This is way late, sorry!
Two years ago, I ran the Cumberland Trail 50K as my first trail ultra, at the time it was the most difficult and rewarding race I had ever run. Guess what? Nothing has changed in two years!
I drove up to Cove Lake State Park north of Knoxville the day before to pick up my packet and say hi to RD Susan and the rest of the gang. Then I checked into the Hampton Inn which was less than five miles from the start and grabbed some dinner.
Race morning arrived with perfect conditions. Cool temperatures, clear skies, and lots of masochists ready for some trail fun. It was still dark when we started, so after a quick briefing, we were sent on our way down the bike/running path. I quickly established my normal place at the back of the pack and after a couple of minutes, Leonard Martin joined me, having gotten a bit of a late start. We talked about not missing the initial turn onto the single track and easily saw the well marked turn. I'm very cautious when it comes to running trails in the dark, so Leonard soon pulled ahead and I was on my own.
About five minutes later I hear footsteps coming up behind me. These aren't fellow back-of-the-packer footsteps, these are fast runner footsteps. I step aside to let him pass, thinking it was another runner who had gotten a late start. Then I heard more footsteps and soon dozens of runners were passing me. What was going on? Apparently, the lead runner ran right by the initial turnoff, and since it was dark everyone just followed the headlamp ahead of them. Leonard and I were far enough off the back of the pack that we weren't following anyone and were actually in first and second place for about a mile. This was the first and probably last time I held the lead in an ultra.
Sunrise and the first aid station arrived quickly, but this meant that the climb up Cross Mountain was next. There is no false advertising about this course. From the website, part of the description reads: "The race takes you on a challenging, out-and-back route on the rugged New River section of the Cumberland Trail. This section crosses the high point of the trail, Cross Mountain, at over 3000’. Be prepared - this course could take up to twice your PR for a 50k. The climb up Cross Mountain is steep and will be slow." According to my Garmin data, my pace on this climb was 26 minutes/mile and my heartrate the highest of the entire day. The best way I can describe the climb to non-trail runners is to get on the stair-master, climb two steps at a time, and continue that pace for an hour. Oh yeah, and throw in slippery wet leaf-covered rocks and stream crossings while you're at it. I had to laugh at one point, I had passed a gal on this climb and looked back after a particularly brutal section. She was just standing there, looking at the section with an incredulous look.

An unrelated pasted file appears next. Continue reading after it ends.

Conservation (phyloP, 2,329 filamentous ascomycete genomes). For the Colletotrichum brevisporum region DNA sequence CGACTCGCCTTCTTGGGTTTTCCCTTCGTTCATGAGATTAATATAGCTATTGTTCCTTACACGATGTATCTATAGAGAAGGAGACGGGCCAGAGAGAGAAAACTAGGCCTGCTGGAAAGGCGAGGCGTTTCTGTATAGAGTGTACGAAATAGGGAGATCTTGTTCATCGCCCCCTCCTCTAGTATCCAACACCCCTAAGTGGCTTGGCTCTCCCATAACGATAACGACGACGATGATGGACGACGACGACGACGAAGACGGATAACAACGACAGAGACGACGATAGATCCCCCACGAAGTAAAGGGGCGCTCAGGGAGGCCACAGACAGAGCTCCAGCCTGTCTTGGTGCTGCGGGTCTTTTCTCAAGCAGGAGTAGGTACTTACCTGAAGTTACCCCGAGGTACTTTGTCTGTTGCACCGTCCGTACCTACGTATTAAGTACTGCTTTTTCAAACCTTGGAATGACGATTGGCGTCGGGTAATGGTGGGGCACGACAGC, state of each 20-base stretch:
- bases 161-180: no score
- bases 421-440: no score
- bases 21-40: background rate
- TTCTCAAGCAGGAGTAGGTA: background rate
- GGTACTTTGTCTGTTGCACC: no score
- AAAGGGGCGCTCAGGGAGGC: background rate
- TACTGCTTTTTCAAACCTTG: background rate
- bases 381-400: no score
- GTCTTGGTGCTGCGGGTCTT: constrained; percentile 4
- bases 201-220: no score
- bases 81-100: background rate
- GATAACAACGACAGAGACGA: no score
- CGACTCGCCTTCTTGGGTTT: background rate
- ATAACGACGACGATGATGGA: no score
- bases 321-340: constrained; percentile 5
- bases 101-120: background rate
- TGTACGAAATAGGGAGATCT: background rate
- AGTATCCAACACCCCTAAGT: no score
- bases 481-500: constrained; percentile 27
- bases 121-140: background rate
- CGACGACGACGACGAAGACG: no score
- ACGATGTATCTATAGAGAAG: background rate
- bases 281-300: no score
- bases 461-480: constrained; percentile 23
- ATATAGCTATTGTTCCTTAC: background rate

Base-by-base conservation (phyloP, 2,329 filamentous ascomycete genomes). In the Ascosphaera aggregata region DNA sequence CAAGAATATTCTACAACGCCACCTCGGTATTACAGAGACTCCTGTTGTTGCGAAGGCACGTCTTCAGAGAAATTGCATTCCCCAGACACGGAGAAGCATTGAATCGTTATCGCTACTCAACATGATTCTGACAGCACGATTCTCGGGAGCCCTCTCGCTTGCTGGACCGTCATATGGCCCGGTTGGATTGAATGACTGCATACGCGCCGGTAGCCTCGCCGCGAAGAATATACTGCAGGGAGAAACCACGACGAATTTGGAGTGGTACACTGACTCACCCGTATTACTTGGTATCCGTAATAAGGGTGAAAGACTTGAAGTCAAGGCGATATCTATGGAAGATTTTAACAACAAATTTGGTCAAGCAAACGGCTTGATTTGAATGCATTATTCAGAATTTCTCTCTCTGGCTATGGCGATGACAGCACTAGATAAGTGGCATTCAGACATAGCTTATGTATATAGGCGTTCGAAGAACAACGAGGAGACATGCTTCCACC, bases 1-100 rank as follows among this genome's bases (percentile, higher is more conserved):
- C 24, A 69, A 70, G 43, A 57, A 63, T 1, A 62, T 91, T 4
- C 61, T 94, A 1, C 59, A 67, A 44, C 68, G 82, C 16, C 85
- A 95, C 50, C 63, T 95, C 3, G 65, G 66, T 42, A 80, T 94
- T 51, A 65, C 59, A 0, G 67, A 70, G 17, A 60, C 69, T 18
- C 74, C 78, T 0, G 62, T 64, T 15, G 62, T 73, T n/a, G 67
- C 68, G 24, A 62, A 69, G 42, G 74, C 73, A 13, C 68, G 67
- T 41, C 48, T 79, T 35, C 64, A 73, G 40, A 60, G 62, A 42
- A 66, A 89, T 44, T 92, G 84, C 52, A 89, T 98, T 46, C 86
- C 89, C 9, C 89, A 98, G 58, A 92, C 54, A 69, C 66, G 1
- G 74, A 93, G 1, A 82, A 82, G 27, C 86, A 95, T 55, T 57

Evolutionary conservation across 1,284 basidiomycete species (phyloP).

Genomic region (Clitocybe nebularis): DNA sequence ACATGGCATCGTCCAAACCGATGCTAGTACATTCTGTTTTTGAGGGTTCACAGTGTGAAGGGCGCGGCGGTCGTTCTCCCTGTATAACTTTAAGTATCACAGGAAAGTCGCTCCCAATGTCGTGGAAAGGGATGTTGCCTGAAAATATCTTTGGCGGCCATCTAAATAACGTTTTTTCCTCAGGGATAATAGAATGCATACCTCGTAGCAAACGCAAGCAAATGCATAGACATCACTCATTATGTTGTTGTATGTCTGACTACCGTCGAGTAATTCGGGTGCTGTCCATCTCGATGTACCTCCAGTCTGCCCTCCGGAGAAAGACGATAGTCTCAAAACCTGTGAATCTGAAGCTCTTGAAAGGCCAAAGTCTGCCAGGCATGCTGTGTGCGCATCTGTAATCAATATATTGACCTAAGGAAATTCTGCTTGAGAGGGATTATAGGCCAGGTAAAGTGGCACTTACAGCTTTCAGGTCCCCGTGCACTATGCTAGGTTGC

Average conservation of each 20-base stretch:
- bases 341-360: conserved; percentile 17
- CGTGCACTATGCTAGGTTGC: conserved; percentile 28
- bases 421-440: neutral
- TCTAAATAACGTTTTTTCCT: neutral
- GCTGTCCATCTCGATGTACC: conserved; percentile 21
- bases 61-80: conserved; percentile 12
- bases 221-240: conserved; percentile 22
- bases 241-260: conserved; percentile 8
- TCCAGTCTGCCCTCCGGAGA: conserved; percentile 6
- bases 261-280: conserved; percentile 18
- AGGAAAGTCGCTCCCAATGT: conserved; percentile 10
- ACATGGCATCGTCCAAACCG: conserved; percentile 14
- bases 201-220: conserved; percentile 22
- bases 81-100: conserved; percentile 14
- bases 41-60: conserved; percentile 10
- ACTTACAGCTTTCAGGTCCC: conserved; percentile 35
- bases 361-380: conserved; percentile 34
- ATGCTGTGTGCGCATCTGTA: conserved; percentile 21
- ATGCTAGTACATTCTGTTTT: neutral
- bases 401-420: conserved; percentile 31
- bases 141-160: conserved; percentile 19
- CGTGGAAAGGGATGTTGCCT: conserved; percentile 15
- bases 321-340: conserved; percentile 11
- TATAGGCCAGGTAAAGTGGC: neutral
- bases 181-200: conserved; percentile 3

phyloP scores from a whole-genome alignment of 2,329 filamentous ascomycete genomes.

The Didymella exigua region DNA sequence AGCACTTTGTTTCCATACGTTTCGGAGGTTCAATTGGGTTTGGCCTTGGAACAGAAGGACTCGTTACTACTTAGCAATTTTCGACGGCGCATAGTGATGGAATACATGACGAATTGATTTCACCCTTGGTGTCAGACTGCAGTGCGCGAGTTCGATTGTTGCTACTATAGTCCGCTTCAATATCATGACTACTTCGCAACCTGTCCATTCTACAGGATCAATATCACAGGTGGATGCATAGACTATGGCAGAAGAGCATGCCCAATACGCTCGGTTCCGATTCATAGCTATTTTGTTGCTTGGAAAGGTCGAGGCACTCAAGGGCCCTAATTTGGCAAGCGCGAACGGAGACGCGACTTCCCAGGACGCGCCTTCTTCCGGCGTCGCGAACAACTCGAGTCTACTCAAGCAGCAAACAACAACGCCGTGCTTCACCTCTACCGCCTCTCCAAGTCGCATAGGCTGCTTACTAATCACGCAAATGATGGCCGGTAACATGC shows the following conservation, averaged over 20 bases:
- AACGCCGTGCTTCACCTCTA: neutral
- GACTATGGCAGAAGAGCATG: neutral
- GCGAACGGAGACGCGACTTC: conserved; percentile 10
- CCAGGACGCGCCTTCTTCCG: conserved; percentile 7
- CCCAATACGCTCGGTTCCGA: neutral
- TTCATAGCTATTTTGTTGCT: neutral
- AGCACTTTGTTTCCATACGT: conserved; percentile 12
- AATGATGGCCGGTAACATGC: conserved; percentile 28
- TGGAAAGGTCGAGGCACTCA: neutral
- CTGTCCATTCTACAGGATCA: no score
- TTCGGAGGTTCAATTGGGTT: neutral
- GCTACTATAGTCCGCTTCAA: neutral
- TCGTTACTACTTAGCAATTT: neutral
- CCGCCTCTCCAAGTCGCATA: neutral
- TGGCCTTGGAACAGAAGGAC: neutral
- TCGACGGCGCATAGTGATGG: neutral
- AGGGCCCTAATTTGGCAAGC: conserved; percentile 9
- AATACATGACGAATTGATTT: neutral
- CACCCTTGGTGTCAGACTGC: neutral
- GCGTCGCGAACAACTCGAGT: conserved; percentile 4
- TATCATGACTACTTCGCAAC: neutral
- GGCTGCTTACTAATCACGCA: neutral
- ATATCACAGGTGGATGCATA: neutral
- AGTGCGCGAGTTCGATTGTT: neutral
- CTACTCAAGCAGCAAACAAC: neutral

At the end of the climb we were rewarded with another great aid station and a short, more runnable section. Then came the longest section between aid stations. It is over 6 miles and has a nasty climb on a very rugged, rutted, slippery "jeep trail". I use quotation marks, because I sure wouldn't want to drive a vehicle up that road. By this time the gal I had passed on Cross Mountain and passed me again and I was back in my familiar spot. After a final steep climb in which a rope would have been helpful, there was once again a welcome well-stocked aid station.
Next was the easy peasy section. Susan gave us a two mile gravel road and meadow trail section to recover a bit from the brutal climbs. Two years ago a big mama elk had camped out in the meadow and quietly observed all the crazy runners traipsing across her home. Unfortunately this year she didn't show. I soon reached the turn around spot, picked up my card to prove I had gotten there, and started back. I was about 15 minutes ahead of my pace from two years ago. On the way back, I saw Rob the sweeper and said hi and that I hoped I wouldn't see him too close behind me.
The downhills on the way back were almost as slow for me as the climbs were. The footing was treacherous in spots with the wet leaves and rocks and the descent down Cross Mountain was only a minute/mile faster than the climb had been. As I arrived at each aid station on the way back, I announced to the crew that the pre-sweep sweep had arrived and that Rob would be by shortly. I finally crossed the finish line in 9:50:26, DFL once again, but 26 minutes faster than two years ago.
If you are looking for a trail race that is both challenging and rewarding, consider putting this race on your calendar. It is very difficult, but the generous cutoff time makes it doable. In fact, there have been only three DNFs in the three year history of the race.
Thanks Susan for the incredible experience.
Junk in Your Shoes
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